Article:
The so-called “killer bees” are still a problem in some areas. A California woman was stung 200 times in 2018, reports CNN. Yet such attacks are significant for their rarity, given the hype from decades ago. Africanized bees are not more venomous than other bees; they just tend to attack in larger numbers with more persistence. Given the experience in Puerto Rico, it appears that through hybridization and environmental differences, the behavior of this strain will quiet down in due time.

Darwin Storytelling

For the remainder of the article, Ben Turner struggles with various explanations for the unexpected rapid evolution of the killer bee. Hybridization with more docile bees is certainly a factor, but that ran contrary to predictions. The killer bee trait was supposed to be dominant.

This combination of haplodiploidy and high mutation rates creates enormous genetic diversity in colonial insects. It is this that allows the colony to respond rapidly, and with nuance, to subtle alterations in the environment – as if it were a single organism. In Puerto Rico, the environment seems to have favoured active foragers over aggressive individuals and the drive to change was so strong that it happened in just a few years.

Those interested in learning about the “haplodiploid” sex “strategy” for surviving can read Turner’s explanation. But any explanation dependent on the Stuff Happens Law turns into a case of special pleading: things turned out the way they did because evolution works in a variety of ways (see Darwin Flubber). Turner turns the environment into an intelligent agent and ratches up the perhapsimaybecouldness index: “the environment seems to have favoured active foragers,” he says. And in this special case, “the drive was so strong that it happened in just a few years.” In short, evolution is fast, except when it is slow. The environment is a selector, except when it drives a species extinct.

Engineered Adaptability

Randy Guliuzza has another idea. In his series on “Engineered Adaptability” at ICR, he has been developing design arguments from engineering principles. A good engineer, he argues, plans ahead for unforeseen eventualities. A good part of robotics involves planning for contingencies. If you build a Mars rover, for instance, you want it to be able to keep its solar panels aimed at the sun if it gets turned around or goes into shadow. The rover needs to recognize cliffs and avoid them, and so on. In countless ways, plants and animals encounter environmental changes that, if not planned for ahead of time, would drive them extinct.

The environment has no power to “select” random mutations so that an animal or plant can adapt to a change, Guliuzza explains. That ability needs to be preprogrammed by a guiding intelligence. Guliuzza gives many examples in addition to modeling theoretically how this could be done, drawing on well-known engineering principles such as optimization and robustness. His series uses strictly arguments from intelligent design, although it works well with Biblical creationism.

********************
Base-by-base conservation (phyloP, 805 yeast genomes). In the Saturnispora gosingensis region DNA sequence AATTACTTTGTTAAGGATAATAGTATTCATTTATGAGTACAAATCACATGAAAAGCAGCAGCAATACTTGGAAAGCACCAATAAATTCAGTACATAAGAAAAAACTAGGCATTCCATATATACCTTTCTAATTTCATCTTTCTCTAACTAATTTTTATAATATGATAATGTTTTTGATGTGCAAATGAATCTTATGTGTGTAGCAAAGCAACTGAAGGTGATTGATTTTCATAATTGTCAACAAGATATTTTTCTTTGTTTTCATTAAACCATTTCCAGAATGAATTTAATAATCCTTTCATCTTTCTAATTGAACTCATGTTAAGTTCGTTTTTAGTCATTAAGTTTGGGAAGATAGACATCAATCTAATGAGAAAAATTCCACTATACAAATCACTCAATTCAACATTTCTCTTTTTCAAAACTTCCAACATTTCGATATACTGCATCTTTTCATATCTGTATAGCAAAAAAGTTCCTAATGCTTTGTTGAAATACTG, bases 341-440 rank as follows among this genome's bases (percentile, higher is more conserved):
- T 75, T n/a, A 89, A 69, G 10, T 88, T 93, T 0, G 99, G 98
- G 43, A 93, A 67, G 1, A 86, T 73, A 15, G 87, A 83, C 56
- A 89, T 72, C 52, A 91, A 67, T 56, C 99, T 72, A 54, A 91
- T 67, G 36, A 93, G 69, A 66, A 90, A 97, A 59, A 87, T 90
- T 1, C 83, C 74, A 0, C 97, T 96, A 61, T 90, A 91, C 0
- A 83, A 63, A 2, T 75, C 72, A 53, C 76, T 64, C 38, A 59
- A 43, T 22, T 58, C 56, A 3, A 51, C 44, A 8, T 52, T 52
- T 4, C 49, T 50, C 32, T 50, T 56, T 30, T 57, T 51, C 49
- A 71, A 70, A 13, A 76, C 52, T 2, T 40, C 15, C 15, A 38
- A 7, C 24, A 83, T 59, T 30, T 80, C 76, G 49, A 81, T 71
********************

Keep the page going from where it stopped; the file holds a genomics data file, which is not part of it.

In a related vein, Dr Marcos Eberlin, a Brazilian chemist and world expert on mass spectrometry, identifies numerous examples throughout nature, from the fine-tuning of molecules to human physiology that show evidence of foresight and planning. One example that sounds gross—diarrhea—can actually be seen as a “power wash” of the intestines when invaded by bad bacteria. That system had to be designed in advance for a situation likely to happen in a changing environment. But a consequence of diarrhea is that good bacteria get flushed out, too. That was foreseen also with the design of the appendix, which resupplies the gut with good bacteria required for digestion. His book Foresight: How the Chemistry of Life Reveals Planning and Purpose, explains the thesis as an argument for intelligent design, with many examples.

The design arguments of Guliuzza and Eberlin can account for many adaptations visible in the world through design, not natural selection. It explains why similar flowers have different colors or traits depending on elevation. It accounts for pattern changes on butterflies, coat colors and fur lengths on mammals, and sizes and shapes of similar animals. Probably most of the animals alive today don’t look exactly like the created kinds (many, in fact, are smaller). Michael Behe argues in his new book Darwin Devolves, however, that adaptable changes appear limited to the genus and species; the “edge of evolution” (the limit to what it can accomplish) is at the family level. That’s “small change,” he argues, compared to the massive changes Darwinism would have to account for on the march from bacteria to man. He compares genus and species changes to the cents columns in transactions of hundreds of thousands of dollars. Even the IRS, he quips, allows you to round off the cents. So don’t be surprised at variations at the genus and species level. The real hard work for Darwinism is evolving the higher levels: family, order, class, phylum, kingdom and domain.

Published March 1, 2019